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A tale of two Epos systems (3)
Software expert Michael Bloom, of specialist stock management company Top to Toe, on Epos.



10 January 2013

Michael Bloom of Top To Toe, a specialist stock management company for the sportswear trade, looks at the difference technology can make to how you run your day to day business.

PART THREE.

MR LEAP’S STORY - Mr Leap is aware that business on the internet is growing at over 30 per cent a year. As he has the stock available in his shop it makes sense to create a website and increase his profitability.

Mr Leap launched himself into his web project and quickly started his website; but since he could not keep his web site stock records accurate manually, he found that people were buying items from his website that had sold out. So just as quickly he found that he was alienating web clients and losing money.

As a consequence Mr Leap swung into action and bought a stock system that tracked stock. But since each size/colour was a separate product it did not always display sizes and colours in a matrix, just long lists of separate items for each size and colour.

The reverse was also true. What he often needed was a ‘one-liner’ per product which ‘ignored’ the many size/colour variations and summarised each product’s sizes and colours as part of one product; on one line per complete product across the screen. What he got instead was a long list of every size and colour in a product; where each separate line across the screen was for just one size and colour.

What could have been just a few minutes’ work, assessing stock in a matrix format, was taking him hours instead.

This problem was compounded by his sales information. It was all there in his system but web and retail system sales were combined, whereas he needed to see the performance of each separately. So in addition to all his other jobs he had to manually separate out his web sales from his retail sales - yet more work!

The overall result of all this effort was that he could keep his website up to date but only with many,
many hours of work that he would have avoided if his system had been better designed to meet his needs.

As time wore on, however, Mr Leap realised the situation was worse than it first appeared. He had some limited access to a matrix for product stock but this matrix presentation was still more restricted for sales and order information.

Even though all the sales size and colour information was right in front of him it was nearly impossible to assess, since it was not matrix based. Sales that took three seconds to evaluate when presented as a matrix took more than three minutes to evaluate when presented as a list. Comparing retail sales to web sales was a nightmare.

So each day Mr Leap did battle with his system. When he thought he could ‘risk it’ he just used the report that showed him his stock matrix. If he needed sales or order information then he went a-leaping – finding one individual size and colour then leaping to the next, finding the next size and colour and then leaping again.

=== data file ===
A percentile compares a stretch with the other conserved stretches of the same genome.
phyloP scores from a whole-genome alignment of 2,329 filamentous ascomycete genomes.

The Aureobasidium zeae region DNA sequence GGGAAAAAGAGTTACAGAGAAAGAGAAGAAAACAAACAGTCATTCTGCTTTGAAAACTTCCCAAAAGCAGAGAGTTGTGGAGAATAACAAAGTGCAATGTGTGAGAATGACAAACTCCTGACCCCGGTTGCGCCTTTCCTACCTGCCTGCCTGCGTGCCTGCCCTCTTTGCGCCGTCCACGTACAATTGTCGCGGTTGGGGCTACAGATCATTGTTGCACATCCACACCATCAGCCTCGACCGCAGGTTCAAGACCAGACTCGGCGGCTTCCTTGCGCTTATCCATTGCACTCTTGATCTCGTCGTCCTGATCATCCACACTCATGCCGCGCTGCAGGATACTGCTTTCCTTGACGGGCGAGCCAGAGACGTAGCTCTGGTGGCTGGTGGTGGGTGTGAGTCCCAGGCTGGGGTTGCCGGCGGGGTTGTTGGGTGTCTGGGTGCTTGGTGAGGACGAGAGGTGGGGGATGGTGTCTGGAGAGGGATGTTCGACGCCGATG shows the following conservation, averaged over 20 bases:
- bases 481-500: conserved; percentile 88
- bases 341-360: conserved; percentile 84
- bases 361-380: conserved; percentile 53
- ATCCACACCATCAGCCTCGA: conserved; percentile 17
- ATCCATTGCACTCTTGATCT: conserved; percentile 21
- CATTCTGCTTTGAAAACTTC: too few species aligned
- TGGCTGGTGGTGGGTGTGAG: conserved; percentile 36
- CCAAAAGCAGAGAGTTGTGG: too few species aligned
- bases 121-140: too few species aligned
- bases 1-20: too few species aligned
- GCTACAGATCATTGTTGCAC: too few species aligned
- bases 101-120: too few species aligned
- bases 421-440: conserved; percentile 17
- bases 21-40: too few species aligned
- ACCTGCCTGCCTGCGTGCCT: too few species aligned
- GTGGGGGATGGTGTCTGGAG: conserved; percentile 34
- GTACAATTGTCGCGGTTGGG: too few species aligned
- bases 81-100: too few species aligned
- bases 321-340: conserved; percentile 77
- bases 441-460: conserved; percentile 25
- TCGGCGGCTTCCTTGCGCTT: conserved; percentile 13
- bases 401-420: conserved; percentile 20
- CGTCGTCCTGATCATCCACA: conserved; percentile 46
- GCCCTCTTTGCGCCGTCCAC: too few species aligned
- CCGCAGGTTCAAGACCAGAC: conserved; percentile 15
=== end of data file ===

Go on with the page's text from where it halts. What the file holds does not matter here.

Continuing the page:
So Mr Leap spent much of his day moving from screen to screen to screen around his system. He had a working website but no real overview of his business and no real way of managing it. He worked a great deal harder and made just a little bit more money.

MR LOOK’S STORY - Mr Look is aware that business on the internet is growing at over 30 per cent a year. As he has the stock available in his shop it makes sense to create a website and increase his profitability.

Before launching his website Mr Look thought ahead and installed a stock management system where each product could be viewed in two ways; as a product overall and also as a grid of its sizes and colours.

Where a product came in 10 sizes and four colours he avoided seeing a list of 40 separate product records. When Mr Look wished to assess a product quickly he could see a quick ‘one-liner’ per product, showing totals for all of its stock, sales, orders – the combined result for all its sizes and colours. Where he needed more detail he could see a size/colour grid for stock, a grid for the sales and a grid for the orders.

If required he could see all of these on the same screen. When he wanted to check his web sales separately to his retail sales these too would appear instantly in a grid format. Where he wanted to compare shop sales to web sales there was no problem – another grid appeared showing both.

Mr Look could plan his business; get one-liners product by product when needed for Nike but just as easily review his outstanding orders with Reebok by size and colour grid. He could check his Reebok sales in a size/colour matrix and then get a quick report of one-liners to compare his best and worst selling football boots product by product. Where he found a problem he could get an instant size and colour grid. When he needed more detail he could see grids for each outlet as well as for stock, sales and orders.

Armed with the right system Mr Look could assess merchandise and plan ahead. With fast and precise information at product and size/colour level Mr Look could use his shop and website strategically – slow moving products could be immediately promoted on the internet; fast selling products kept for shop sales.

With time, however, Mr Look came to see that the world was a big place and different parts of it – as well as different parts of the web - could be used for different purposes. With the right stock management system in place Mr Look could use his time for real business development; fine tune his buying and his sales, responding quickly to changing retail patterns.

He had greater buying power, greater control and significantly greater profits... and so began his experiments with pricing, Ebay and Amazon.

 
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